Cameron, Laura, and I worked in a partial non-linear path. Cameron and I were responsible for the models and animation while Laura created the program for our interactive projection mapping. Cameron and I followed the general pipeline by starting with modeling, rigging, and animation. Cameron modeled, rigged, and animated the man. He also did the eat animations. We have four different types of animations for the shadow creature, with additional variations of those four types. There are peaks, advances, eats, and spooks. These are videos that are randomly generated through Laura's program. By the time Cameron and I were animating, Laura had already completed majority of the program. We just needed to implement our rendered videos into VVVV. Laura also did the rig for the shadow creature after she created the program. She made dual offset SINE Modifiers for the rig so the shadow creature could move like my original concept drawing. She alternated working between the rig and the program a couple of times. After we finished majority of the program, we had to render and composite the animations in Adobe AfterEffects. Laura created a calibration image so we could properly align and measure the panels when we composited. The calibration image was originally created to make sure they were sized correctly on each panel.
|Image used for compositing arrangement|
The three of us ran into several issues, each individual and different. I ran into several issues since I decided to use ZBrush to model. As of two weeks ago, I had no experience working with the software. It was a bold move on my part to attempt to use ZBrush for a two week project. It was challenging, but I partially now know an additional program I could potentially use in the future. I found 3D coat's auto-retopology function the most difficult challenge for me. I was even more unfamiliar with the software and re-topologizing a mesh. The function was able to partially retopologize the mesh, but it wasn't exactly acceptable for animation purposes. Laura and I combined two separate meshes for the final model. The low resolution base mesh from ZBrush was used for the body, and the next highest resolution head was used. Laura skinned the separate meshes together.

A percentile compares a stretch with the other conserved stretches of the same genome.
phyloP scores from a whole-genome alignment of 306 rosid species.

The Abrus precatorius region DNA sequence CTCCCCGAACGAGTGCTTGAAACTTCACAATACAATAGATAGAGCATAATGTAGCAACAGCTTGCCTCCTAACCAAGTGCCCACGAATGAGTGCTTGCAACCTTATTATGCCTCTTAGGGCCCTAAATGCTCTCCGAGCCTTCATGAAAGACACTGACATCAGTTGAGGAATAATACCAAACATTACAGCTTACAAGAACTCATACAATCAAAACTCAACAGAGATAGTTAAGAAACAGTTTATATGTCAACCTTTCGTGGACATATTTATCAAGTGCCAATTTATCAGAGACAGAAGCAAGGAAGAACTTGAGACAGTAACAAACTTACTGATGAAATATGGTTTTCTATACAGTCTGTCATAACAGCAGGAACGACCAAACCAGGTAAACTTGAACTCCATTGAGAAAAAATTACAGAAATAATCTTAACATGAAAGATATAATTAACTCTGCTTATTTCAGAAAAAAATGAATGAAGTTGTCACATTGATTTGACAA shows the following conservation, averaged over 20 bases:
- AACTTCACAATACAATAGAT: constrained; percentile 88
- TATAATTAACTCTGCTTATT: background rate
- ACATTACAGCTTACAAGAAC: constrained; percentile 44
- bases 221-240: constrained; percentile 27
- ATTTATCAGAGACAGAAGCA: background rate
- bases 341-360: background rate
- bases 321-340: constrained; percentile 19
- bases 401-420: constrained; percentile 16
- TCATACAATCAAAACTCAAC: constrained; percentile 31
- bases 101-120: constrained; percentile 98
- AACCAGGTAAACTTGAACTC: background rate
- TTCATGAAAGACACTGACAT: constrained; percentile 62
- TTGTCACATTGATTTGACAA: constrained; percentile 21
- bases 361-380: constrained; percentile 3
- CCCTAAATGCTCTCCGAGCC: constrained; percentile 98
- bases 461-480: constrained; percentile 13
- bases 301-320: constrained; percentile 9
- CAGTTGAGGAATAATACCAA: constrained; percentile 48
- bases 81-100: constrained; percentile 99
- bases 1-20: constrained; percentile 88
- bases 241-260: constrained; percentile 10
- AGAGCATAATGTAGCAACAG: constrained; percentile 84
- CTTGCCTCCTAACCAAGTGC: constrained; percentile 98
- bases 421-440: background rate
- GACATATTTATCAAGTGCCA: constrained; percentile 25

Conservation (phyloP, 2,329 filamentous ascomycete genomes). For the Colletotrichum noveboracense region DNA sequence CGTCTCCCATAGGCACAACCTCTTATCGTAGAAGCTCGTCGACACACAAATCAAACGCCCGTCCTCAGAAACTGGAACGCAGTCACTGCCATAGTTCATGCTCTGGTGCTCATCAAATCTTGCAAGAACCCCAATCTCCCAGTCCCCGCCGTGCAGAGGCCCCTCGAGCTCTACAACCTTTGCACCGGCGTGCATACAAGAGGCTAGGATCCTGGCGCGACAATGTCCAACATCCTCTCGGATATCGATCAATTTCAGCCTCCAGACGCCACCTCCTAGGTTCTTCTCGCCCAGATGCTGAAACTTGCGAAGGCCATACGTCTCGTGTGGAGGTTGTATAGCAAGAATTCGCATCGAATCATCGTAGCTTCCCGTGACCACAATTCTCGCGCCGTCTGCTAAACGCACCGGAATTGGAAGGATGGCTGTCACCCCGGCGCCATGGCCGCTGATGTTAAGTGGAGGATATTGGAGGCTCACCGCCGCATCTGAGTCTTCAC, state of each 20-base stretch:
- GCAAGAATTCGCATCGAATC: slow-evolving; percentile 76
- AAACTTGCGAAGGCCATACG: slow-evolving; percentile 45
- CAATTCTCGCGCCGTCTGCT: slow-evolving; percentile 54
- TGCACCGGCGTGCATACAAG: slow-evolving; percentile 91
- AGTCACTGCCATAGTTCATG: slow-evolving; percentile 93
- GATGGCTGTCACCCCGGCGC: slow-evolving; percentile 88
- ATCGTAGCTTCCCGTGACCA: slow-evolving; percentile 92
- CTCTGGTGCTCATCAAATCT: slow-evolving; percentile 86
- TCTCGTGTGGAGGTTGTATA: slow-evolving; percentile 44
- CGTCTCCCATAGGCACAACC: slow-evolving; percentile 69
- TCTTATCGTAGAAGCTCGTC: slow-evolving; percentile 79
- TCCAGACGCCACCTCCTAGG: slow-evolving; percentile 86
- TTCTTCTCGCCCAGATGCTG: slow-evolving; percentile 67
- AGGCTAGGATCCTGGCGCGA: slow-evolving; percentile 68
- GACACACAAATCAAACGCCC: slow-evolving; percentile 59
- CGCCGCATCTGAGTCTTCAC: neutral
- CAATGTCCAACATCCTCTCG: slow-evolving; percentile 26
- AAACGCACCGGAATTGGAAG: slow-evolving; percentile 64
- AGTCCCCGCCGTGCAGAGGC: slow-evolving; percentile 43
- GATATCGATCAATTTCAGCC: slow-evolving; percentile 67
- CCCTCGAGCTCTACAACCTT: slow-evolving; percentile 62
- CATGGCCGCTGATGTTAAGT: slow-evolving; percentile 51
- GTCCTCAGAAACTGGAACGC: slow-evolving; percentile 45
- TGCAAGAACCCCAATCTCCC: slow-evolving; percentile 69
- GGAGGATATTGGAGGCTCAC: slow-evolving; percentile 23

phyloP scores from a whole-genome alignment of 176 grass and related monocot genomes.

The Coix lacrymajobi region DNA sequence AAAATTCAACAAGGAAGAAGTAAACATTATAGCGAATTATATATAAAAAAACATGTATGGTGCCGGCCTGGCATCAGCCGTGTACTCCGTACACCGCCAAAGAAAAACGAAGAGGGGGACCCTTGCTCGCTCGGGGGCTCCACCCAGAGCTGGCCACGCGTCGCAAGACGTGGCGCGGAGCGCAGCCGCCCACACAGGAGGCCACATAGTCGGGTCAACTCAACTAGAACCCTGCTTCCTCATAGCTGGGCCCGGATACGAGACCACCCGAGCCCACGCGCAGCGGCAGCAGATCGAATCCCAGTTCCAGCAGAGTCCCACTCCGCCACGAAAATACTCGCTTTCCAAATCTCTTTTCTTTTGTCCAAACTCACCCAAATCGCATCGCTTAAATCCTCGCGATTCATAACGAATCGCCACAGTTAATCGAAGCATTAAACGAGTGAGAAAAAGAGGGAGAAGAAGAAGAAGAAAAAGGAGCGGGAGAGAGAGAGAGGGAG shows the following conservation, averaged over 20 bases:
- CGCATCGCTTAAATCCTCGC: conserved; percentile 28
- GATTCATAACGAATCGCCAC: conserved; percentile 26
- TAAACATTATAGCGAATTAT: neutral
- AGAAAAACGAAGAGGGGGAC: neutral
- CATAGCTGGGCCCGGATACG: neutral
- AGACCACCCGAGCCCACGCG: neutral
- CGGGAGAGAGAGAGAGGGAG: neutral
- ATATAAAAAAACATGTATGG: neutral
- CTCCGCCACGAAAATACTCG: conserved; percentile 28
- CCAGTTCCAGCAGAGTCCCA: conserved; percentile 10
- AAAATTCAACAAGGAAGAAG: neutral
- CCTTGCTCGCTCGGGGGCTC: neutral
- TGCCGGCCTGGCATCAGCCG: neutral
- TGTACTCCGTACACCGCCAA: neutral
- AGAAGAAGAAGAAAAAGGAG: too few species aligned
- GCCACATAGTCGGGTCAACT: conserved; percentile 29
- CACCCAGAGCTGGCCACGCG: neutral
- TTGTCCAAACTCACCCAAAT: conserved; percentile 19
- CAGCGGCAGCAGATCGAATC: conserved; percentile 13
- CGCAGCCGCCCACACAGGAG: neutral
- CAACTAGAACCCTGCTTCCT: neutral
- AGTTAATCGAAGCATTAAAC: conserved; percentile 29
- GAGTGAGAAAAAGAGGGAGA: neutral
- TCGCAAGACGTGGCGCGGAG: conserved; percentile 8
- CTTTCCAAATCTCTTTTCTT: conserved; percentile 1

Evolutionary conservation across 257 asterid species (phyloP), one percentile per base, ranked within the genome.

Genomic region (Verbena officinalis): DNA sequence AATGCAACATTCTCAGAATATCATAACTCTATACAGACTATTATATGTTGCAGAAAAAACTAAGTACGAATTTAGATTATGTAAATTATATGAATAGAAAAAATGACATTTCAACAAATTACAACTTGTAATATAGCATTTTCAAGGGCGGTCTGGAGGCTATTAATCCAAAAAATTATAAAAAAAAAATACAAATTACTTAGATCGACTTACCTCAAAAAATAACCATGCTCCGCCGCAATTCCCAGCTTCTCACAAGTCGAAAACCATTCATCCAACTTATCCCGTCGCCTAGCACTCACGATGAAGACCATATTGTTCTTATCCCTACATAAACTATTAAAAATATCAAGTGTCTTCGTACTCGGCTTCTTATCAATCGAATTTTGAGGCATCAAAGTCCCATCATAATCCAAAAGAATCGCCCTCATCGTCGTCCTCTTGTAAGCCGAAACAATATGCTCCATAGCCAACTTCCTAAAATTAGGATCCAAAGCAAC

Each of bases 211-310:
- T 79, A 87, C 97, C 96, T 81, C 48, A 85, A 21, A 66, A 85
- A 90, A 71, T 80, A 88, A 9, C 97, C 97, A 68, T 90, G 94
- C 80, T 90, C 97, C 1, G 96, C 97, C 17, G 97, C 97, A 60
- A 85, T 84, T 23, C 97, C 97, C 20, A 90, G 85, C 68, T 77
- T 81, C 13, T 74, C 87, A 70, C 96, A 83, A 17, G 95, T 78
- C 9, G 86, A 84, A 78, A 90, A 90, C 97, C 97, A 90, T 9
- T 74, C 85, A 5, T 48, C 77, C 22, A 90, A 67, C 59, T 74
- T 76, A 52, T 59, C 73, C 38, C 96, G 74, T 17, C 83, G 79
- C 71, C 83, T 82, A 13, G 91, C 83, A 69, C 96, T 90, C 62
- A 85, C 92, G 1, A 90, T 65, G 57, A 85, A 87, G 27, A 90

The narrative becomes important when the audience recognizes their role in the interactive project. Their role is first not evident until they recognize that their movement has an impact on the animation. If they stand still, the man will get eaten. If they create movement, they will spook the shadow creature and save the man from death. At this point, the audience becomes part of the narrative - they determine the man's fate. Interesting enough, we found that the audience desired to see the man get eaten by the shadow creature.
In the future, we would like to improve several characteristics. I would definitely like to do additional peak, advance, eat, and spook animations. We have on average about three different animations for each currently. We would also like to improve the interaction between the audience. We would need additional lighting so the web cam could recognize movement better. A more fluid spook system would enhance our project. Though it is interactive, we all agreed that audio or sound effects would make the project increase suspension of disbelief. The audience also did not immediately understand their role in the narrative. My team and I would need to create a more obvious role for interaction.
I wish we could have had more time on the project, but I still found it exciting and different. This was the first time for me (and majority of us), to do projection mapping. This project has broadened our knowledge and portfolio/demo reel. I am very happy I partially know ZBrush now. I plan on doing some personal work in the near future with ZBrush.